A less well-known cost of being a mission partner hits when they return from overseas service. Readjusting to their home nation can be the hardest part of it all. They’re back in a place where they look the part but no longer understand the cultural norms, colloquialisms or systems. Mission partner parents are bringing kids into a country they’ve never lived in but are expected to slot right in because it’s the nationality on their passport. For many, they return exhausted but with a limited time period to re-boot and find a new job. Then there is the emotional struggle of missing people, places and work that they know and love.
There’s so much that partner churches, friends and family can do to make re-entry smoother. A selection of our recently-returned mission partners share their experiences:
Kerstin Prill returned from Namibia in 2017 to begin a new ministry in Scotland with her husband Thorsten.
‘After having spent months in transition and saying goodbyes to many dear friends and colleagues, we arrived in Europe feeling vulnerable and exhausted. What made a huge difference were the many who expressed their love by offering practical help and providing for us in unexpected ways. Someone wanted to donate their old car to a missionary. A couple had saved up money so that we could buy good quality mattresses. Other gifts included a three-week holiday house sitting by a beach, help with moving boxes and driving a removal van, furniture, free accommodation while looking for permanent housing, invitations to dinner and the list goes on. Such love in action illustrated beautifully that our Father indeed knows what we need before we ask him.’
J served in North Africa for nine years.
‘As I went through the transition phase of resettlement into life back at home, I was grateful for the encouragement of friends. The fact that close friends from my sending church had visited me overseas really helped as we were able to talk about the people and work I had left behind. I also really appreciated the friend who offered to look at photographs with me.’
Andy and Susie Harker returned from Kenya with their three children in 2018.
‘In lots of ways we felt that the Lord gave us a very soft landing on our return to the UK. One of the massive blessings was a warm and welcoming church, where we had friends with children the same ages as ours. This meant our children quickly felt at home and were loving going to church, and we were all being encouraged by the gospel. Our church family supported us as we then experienced a fairly long period of uncertainty over work for Andy, which was in fact a situation others were also facing. We had the blessing of continuing to be Crosslinks mission partners for some of that time, which relieved the pressure to find work immediately and gave us time to settle in to life in the UK again. However, it was hard not knowing what the future would look like and whether or not we would be staying in London where we were feeling increasingly settled.’
Paul Hunter served in Tanzania with his wife and four children from 1994 to 2007, and then returned to Tanzania in 2015 to serve until 2018.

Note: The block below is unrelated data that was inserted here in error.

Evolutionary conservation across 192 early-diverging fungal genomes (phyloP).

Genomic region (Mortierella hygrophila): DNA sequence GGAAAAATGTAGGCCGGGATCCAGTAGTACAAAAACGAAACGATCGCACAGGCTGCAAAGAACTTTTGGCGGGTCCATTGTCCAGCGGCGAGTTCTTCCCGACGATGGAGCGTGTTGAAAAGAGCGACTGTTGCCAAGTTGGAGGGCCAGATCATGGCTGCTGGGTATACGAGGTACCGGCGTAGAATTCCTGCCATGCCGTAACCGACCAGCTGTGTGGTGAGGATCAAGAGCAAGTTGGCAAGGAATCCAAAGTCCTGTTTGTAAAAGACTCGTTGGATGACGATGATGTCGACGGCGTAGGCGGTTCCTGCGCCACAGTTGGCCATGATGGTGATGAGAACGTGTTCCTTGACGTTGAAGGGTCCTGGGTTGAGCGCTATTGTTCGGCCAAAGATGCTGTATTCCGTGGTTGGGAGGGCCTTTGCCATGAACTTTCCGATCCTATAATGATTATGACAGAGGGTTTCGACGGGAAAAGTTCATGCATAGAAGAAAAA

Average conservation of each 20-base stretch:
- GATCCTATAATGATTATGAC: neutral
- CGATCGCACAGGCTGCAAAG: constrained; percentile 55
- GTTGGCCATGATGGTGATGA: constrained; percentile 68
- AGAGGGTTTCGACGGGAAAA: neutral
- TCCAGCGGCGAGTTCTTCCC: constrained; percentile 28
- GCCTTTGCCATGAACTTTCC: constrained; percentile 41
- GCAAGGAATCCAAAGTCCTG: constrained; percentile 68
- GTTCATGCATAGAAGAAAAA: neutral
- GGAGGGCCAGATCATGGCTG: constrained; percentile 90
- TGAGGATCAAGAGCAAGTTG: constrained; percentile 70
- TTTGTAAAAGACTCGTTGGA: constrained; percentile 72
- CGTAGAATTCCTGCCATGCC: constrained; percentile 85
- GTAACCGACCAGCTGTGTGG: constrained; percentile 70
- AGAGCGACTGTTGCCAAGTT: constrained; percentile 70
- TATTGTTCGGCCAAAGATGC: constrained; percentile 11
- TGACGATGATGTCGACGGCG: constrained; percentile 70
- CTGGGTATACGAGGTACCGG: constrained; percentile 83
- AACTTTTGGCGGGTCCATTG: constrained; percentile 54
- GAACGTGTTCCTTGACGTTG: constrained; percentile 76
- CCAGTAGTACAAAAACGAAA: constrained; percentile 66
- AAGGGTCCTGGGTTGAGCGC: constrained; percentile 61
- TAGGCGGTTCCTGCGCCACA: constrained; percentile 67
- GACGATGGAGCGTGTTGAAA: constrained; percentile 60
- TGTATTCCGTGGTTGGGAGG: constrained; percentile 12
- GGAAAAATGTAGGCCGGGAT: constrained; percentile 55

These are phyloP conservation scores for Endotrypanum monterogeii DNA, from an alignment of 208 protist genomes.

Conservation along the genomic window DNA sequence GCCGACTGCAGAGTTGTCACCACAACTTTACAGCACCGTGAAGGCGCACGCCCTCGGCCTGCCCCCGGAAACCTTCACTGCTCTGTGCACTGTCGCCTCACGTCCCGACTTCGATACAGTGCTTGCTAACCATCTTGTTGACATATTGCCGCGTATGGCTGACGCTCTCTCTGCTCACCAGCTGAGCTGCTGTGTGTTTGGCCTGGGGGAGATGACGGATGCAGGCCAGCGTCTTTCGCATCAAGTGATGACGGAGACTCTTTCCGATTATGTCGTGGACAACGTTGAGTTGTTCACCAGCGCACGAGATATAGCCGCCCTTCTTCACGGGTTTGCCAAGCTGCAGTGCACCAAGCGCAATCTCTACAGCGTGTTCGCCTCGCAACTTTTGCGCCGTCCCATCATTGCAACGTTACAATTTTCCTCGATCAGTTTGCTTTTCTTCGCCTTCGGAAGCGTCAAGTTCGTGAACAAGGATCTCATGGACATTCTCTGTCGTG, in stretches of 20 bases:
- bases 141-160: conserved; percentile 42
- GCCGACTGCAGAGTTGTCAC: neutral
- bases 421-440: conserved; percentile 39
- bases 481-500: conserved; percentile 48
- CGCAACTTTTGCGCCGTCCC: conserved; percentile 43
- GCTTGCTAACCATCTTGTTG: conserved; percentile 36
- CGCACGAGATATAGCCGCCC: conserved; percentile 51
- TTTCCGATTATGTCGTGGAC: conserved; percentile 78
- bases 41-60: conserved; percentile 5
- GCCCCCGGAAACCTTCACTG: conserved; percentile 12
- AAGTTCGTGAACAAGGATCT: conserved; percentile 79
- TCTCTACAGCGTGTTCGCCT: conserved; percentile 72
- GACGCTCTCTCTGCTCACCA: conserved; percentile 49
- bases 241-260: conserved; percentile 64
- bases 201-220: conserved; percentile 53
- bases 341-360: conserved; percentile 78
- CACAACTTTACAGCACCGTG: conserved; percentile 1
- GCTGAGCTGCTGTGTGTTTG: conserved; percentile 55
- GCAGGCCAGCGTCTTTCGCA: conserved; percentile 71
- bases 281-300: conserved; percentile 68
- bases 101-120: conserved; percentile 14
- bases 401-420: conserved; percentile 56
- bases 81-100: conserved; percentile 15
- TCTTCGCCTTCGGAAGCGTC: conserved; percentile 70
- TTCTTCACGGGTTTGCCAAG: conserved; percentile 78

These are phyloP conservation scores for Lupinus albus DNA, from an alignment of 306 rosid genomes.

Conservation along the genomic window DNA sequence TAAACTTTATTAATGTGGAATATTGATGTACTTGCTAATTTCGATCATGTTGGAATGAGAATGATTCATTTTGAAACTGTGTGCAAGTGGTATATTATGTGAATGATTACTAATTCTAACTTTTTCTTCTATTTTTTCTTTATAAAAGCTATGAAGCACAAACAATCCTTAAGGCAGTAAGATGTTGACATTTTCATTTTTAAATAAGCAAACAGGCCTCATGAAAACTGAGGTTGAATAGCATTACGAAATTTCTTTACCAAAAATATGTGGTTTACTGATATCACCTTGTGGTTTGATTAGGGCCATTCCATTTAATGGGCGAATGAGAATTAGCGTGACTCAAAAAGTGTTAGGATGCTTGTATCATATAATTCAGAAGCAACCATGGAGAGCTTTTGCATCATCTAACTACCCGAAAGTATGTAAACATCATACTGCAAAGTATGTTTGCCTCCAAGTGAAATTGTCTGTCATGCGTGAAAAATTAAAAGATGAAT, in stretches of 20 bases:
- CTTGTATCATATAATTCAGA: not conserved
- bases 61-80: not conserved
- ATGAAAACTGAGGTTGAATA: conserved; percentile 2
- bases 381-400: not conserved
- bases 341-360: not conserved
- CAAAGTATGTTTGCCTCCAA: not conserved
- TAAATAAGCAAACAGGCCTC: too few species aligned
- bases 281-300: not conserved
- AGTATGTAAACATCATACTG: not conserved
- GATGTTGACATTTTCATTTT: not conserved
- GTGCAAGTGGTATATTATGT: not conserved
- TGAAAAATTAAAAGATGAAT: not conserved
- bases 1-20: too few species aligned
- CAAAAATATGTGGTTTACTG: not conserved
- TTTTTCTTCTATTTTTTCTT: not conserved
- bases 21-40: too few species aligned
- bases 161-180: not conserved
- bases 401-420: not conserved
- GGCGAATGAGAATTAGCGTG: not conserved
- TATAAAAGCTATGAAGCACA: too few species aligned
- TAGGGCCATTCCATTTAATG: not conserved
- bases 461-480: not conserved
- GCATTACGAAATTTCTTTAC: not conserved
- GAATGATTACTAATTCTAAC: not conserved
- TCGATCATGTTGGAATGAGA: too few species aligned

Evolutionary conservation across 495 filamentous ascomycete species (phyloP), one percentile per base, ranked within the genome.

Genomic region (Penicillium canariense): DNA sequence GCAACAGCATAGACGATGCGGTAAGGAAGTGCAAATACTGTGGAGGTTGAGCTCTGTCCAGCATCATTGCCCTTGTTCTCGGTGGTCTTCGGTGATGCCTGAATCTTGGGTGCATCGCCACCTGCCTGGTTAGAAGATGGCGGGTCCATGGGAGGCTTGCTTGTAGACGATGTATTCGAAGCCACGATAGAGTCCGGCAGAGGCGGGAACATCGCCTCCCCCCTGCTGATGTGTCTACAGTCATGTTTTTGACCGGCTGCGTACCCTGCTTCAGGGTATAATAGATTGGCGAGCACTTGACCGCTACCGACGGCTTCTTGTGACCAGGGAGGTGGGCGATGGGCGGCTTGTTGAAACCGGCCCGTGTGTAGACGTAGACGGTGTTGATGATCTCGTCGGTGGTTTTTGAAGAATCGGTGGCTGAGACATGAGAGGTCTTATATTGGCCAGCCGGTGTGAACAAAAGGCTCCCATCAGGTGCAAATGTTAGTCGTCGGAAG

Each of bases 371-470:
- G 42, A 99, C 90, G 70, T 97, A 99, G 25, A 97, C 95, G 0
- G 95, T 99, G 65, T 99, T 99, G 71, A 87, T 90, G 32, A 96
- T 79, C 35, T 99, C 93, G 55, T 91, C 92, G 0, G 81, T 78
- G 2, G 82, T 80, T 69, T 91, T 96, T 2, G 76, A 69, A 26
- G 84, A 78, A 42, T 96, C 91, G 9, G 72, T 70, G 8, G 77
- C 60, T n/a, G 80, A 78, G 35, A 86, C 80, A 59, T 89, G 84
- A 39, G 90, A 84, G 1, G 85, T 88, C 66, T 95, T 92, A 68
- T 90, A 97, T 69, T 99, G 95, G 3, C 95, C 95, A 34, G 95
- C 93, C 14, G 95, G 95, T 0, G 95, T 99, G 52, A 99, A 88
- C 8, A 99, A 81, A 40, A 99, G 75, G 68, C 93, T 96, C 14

‘After nine years, we’d packed, said goodbyes and flown, but our hearts stayed behind. The grief of losing friends, places and purpose gnawed at us. My daughter bawled each morning, pleading to go back to her boarding school, unable to face the enforced, alien strangeness of a new school, new people and a new worldview. I was paralysed facing myriad trivial choices I was unequipped and too indifferent to make. How could I choose between cotton rich, polyester or wool blend? Single, three pairs or five? We were bereft, mourning for “home”, but oh how grateful we became to know that “underneath are the everlasting arms (Deuteronomy 33:27).”’
Bridget Hathaway lived in Tanzania for 19 years until 2010.
‘As the bus I was travelling on passed a supermarket, I gazed out of the window and saw shopping trolleys resembling mountains, the peaks covered in multipacks of crisps. I suddenly found tears in my eyes and an acute desire to cry - I knew the money spent on one trolley-load could change the life of a child with disability in Tanzania. Sometimes the mismatch between rural life in East Africa and the materialism of a large UK city is almost physically painful. However, the adapting could also be humorous: as I passed someone walking the other way down the street I greeted them, as it’s rude not to in Africa. But the look I got was evidence of my mistake. And in church, as I swung my arms in rhythm with my clapping, I realised that in the UK clapping is merely an action of the hands! The constant rush here is hard to cope with after rural life in Africa. Do I want to completely readjust? No, I don’t. The valuable lessons I learned from my dear friends in Africa are too valuable to lose. I do miss my friends, my “family”.’
Jonny and Beth Burgess returned from The Gambia in 2019.
‘For many months after returning to the UK, we couldn't help constantly comparing our present experience with experiences from The Gambia. It meant we sounded like a scratched record... "That's so different from in The Gambia! There..." We quickly realised that people would easily tire of always hearing us say this! So we found ourselves torn between really wanting to express thoughts about people and things very dear to us, but also knowing that we were in a new place now, with new people around, and so needing to move on. Friends who were interested and happy to hear our reflections were a great gift.’
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